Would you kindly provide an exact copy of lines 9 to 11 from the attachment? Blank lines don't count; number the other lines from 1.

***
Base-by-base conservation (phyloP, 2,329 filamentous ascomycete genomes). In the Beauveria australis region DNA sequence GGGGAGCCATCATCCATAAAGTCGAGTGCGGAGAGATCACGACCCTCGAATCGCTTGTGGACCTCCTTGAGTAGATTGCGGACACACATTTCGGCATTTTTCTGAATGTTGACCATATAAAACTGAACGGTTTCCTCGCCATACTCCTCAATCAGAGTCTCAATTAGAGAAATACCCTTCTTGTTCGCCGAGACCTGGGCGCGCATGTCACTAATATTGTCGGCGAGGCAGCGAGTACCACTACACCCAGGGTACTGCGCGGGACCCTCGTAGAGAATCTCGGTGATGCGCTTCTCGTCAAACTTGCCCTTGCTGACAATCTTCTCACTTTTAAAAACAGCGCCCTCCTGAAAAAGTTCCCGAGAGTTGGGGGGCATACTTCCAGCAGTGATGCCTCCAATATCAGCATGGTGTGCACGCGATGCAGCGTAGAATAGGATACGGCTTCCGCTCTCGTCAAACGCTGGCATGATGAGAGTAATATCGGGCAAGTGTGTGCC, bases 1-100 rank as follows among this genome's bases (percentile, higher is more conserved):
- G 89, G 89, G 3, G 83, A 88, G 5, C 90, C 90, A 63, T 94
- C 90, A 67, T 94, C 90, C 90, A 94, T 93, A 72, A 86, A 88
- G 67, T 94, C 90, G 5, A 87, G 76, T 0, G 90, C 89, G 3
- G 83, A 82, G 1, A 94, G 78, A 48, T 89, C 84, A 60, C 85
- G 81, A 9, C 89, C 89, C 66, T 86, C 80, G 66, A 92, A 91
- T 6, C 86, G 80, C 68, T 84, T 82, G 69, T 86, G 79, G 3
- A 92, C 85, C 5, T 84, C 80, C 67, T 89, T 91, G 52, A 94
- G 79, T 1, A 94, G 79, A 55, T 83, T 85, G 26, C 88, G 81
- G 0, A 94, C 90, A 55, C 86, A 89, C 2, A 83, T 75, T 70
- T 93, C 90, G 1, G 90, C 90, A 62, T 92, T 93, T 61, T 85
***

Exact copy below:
- G 79, T 1, A 94, G 79, A 55, T 83, T 85, G 26, C 88, G 81
- G 0, A 94, C 90, A 55, C 86, A 89, C 2, A 83, T 75, T 70
- T 93, C 90, G 1, G 90, C 90, A 62, T 92, T 93, T 61, T 85